Ask The Experts: Modern Wedding Etiquette Advice

Seven industry masters impart etiquette advice and tips for a nontraditional age
From: Spring/Summer 2015 edition


A Snapshot in Time

“When planning your wedding-day photo shoot, allow ample time for family portraits,” says West Seattle’s Carol Harrold of Carol Harrold Photography, “especially with parents and grandparents.” Today’s couples lean toward a candid style of photography—wedding photos should be fun and personable—but given that these photos will be viewed for generations, Harrold also urges couples to embrace traditional groupings. “When you look at your ancestors’ photos, there is a consistency of professional, well-composed family portraits to enjoy.”


photo courtesy of Baked.


Ace of Cake

The groom’s cake has evolved from standard, ho-hum white or chocolate into a spunky representation of the man it honors, showcasing a beloved football team, favorite hobby or even a video game system. Often presented as dessert at the rehearsal dinner or during the cutting of the cake on the wedding day, the groom cake is considered by Natalie Vorpahl and Kristina Serfass of West Seattle’s Baked. to be a special surprise for the groom and his closest family and friends. “The tradition appeals to us because it is a way to give the groom special recognition on a day when most of the attention lands on the bride.”


photography by Laurel McConnell Photography


Coming Up Roses

With mothers, fathers, grandmothers, bridesmaids, groomsmen and the rest of the wedding party, deciding who should wear flowers on your wedding day can seem daunting. Tess MacDonald of appointment-only July Floral Design in Columbia City understands that for the budget-conscious bride, blossoms all around can add up. “Between the parents, aunts, nephews, grandparents, ushers, etc., there is no clear rule as to who will comprise the greater wedding party,” she says. “While every family is different, I tell people that flowers are a way to honor those you love and to personalize the tradition.”


photography by La Vie Photography


Mum’s the Word

The individual who escorts the bride or groom down the aisle may change based on the family, but the procession itself remains an ever-present tradition in today’s weddings. According to Jennifer Taylor of Taylor’d Events in Woodinville, order matters: The mother of the bride(s) should directly precede the wedding party when walking down the aisle, as it represents a place of honor. “I have had brides change to their adopted mom, stepmom or someone who represents that relationship if it is someone other than their biological mother,” she says. “They are considered to be the hostess of the wedding and should have the recognition.”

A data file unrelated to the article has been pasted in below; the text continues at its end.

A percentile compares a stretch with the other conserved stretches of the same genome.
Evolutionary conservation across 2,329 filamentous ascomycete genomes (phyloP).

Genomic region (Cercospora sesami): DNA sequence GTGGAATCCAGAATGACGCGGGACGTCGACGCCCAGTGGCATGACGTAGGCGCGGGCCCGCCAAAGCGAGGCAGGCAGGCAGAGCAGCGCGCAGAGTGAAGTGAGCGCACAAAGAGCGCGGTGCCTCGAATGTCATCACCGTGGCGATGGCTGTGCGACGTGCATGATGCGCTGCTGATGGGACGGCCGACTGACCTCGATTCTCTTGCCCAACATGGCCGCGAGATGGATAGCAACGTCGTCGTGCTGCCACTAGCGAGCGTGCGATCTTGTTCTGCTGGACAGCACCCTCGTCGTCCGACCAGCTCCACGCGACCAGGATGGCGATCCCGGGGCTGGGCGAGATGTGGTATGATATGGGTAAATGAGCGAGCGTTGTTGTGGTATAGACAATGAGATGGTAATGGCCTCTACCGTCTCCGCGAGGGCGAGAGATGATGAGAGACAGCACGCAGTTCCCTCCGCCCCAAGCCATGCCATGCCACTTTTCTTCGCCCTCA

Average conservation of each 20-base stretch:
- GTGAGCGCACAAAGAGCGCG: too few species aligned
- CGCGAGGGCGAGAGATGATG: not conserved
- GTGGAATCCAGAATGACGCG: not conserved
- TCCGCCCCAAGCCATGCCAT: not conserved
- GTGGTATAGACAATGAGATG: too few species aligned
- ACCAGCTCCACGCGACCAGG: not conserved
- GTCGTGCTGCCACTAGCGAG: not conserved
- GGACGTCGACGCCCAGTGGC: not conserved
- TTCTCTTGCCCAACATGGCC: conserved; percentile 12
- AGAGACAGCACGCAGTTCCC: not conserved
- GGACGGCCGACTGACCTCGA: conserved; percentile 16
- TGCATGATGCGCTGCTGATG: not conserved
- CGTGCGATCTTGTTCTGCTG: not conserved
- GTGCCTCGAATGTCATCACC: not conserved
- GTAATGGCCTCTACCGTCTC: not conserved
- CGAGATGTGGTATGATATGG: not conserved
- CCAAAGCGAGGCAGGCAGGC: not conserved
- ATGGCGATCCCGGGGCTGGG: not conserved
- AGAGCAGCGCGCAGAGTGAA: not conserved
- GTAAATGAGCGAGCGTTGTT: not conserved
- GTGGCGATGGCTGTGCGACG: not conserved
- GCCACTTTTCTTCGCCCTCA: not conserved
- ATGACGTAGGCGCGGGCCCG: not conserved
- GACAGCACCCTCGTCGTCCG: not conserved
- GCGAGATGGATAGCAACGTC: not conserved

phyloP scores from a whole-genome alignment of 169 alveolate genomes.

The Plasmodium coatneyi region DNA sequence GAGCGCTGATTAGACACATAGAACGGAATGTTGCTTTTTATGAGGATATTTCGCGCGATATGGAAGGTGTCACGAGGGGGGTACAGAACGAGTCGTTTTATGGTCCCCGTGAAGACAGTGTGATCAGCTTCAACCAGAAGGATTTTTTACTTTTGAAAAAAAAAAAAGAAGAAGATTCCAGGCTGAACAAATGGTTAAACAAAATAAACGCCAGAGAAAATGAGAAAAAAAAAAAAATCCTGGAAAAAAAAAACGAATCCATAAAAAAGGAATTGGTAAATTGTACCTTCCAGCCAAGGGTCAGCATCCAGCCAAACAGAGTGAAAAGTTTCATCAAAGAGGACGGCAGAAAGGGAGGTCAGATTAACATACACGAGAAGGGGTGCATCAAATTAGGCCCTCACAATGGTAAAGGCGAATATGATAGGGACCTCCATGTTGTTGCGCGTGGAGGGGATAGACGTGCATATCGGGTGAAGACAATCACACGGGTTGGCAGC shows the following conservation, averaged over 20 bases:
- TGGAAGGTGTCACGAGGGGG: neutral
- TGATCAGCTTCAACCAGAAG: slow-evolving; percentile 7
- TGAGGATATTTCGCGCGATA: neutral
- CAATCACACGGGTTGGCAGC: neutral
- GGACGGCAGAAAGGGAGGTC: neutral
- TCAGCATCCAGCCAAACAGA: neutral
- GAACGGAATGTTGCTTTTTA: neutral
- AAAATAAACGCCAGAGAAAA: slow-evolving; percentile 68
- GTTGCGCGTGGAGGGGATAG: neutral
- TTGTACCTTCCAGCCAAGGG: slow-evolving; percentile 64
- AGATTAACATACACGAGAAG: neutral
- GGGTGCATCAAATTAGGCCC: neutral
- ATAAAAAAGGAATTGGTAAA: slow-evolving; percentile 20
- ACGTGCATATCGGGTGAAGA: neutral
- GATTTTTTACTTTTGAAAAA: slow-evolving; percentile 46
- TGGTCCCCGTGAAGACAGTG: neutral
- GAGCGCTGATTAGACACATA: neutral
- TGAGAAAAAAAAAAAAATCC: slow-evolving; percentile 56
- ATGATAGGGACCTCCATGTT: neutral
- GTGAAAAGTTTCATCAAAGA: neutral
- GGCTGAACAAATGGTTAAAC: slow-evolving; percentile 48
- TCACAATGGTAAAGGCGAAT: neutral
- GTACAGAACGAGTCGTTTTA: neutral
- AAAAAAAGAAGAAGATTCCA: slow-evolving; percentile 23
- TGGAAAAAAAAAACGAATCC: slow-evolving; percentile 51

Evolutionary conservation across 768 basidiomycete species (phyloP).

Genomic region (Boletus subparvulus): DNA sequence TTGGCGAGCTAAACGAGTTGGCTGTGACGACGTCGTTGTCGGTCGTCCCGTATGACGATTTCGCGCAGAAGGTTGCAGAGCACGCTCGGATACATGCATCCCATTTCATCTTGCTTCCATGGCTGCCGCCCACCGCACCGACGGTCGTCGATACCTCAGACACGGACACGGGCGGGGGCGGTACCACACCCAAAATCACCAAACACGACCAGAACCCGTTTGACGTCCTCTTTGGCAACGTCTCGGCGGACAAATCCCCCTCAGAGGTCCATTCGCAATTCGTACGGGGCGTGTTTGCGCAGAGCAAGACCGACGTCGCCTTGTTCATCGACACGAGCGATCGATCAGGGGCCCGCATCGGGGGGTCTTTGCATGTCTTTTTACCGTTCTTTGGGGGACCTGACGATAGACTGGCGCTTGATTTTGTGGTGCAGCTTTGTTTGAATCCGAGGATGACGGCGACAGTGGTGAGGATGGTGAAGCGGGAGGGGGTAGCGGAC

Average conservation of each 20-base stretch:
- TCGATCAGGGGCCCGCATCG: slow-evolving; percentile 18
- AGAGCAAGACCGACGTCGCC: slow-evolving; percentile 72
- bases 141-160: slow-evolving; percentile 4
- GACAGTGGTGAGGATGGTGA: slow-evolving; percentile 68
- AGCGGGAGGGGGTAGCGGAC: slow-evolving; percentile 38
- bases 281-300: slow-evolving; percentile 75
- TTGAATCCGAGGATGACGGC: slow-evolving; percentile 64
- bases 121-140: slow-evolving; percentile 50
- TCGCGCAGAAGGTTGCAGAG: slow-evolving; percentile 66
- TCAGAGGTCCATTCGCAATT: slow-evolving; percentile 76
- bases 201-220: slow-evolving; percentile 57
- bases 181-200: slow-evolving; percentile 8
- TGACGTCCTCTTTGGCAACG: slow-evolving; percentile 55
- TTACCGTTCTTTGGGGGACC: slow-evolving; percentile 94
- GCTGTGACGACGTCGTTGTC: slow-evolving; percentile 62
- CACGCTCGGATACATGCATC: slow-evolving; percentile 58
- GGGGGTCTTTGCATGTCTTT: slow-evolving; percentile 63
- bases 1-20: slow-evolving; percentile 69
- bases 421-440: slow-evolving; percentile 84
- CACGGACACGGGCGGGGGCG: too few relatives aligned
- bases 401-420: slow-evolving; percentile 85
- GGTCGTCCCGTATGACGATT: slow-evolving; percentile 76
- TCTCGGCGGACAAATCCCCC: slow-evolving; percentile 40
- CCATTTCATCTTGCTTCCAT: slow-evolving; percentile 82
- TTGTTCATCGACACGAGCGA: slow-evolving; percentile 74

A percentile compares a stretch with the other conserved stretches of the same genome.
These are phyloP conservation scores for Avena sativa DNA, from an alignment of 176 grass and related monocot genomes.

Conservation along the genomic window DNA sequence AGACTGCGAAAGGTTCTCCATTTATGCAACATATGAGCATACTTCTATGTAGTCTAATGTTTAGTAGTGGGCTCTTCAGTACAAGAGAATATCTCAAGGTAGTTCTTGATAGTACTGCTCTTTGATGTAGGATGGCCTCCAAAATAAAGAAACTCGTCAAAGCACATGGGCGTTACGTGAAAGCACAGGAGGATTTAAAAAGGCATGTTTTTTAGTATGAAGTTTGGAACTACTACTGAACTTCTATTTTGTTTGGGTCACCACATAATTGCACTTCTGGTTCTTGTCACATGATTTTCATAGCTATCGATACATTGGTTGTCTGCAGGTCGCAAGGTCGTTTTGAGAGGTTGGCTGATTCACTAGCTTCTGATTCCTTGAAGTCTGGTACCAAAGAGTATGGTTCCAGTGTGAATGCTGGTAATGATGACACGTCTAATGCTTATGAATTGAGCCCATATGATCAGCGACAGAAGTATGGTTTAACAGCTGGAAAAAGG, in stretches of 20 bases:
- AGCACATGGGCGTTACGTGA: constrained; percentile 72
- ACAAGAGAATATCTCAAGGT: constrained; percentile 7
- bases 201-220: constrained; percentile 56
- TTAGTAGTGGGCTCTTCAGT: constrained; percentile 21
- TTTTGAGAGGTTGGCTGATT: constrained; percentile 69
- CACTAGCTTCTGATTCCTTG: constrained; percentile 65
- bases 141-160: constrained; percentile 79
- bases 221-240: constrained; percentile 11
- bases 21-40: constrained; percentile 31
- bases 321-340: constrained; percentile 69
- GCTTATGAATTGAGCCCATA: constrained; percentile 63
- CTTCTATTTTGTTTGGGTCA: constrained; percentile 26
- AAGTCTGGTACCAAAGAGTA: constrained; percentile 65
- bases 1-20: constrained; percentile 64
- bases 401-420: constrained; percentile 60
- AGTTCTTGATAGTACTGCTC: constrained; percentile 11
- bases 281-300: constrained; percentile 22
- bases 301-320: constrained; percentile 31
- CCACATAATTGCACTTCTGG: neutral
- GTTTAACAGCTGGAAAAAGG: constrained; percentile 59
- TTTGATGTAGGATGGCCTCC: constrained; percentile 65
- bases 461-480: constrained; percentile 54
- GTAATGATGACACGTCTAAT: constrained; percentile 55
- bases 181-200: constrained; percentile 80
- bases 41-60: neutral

photo courtesy of Kevin Graham


Sealed with a Kiss

According to Kevin Graham, cofounder and creative force at North Seattle’s Of The Earth custom paper, proper wedding etiquette has everything to do with decorum. “Don’t mention a gift registry on the invitation,” he advises. “Having your family and friends witness your wedding vows has nothing to do with loot and everything to do with supporting the new couple from the very beginning of a marriage.”


photography by Crozier Photography


Good Taste

The desire to be unique has infused the wedding catering business with a new energy, according to Shubert Ho, cofounder of Edmonds-based Shooby Doo Catering. “The food has evolved from the fancy American meal to oyster bars, whole roasted pigs and comfort street food.” While the fare may be more relaxed, the caterer’s duty to provide enough appealing food in a timely manner is still as important as ever. “Hiring a reputable and experienced caterer will ensure that your evening is stress-free!” says Ho.


photography by Kristen Marie Photography


Dress Code

“The bride’s gown and the attire of the bridal party reflect the couple’s personal style and taste, and pay tribute to the relationship between family and friends, the tone of the venue and the couple’s spiritual beliefs,” says downtown-based designer Luly Yang of Luly Yang Couture. She recommends that each member of the bridal party wear something in which they feel beautiful and that best flatters their silhouette and personality. Wedding guests can also show special consideration to the honored couple in the selection of their apparel. “Take your cues from the wedding invitation and do your best to choose a style that compliments the significance of the special day and the preferences of the bride and groom.”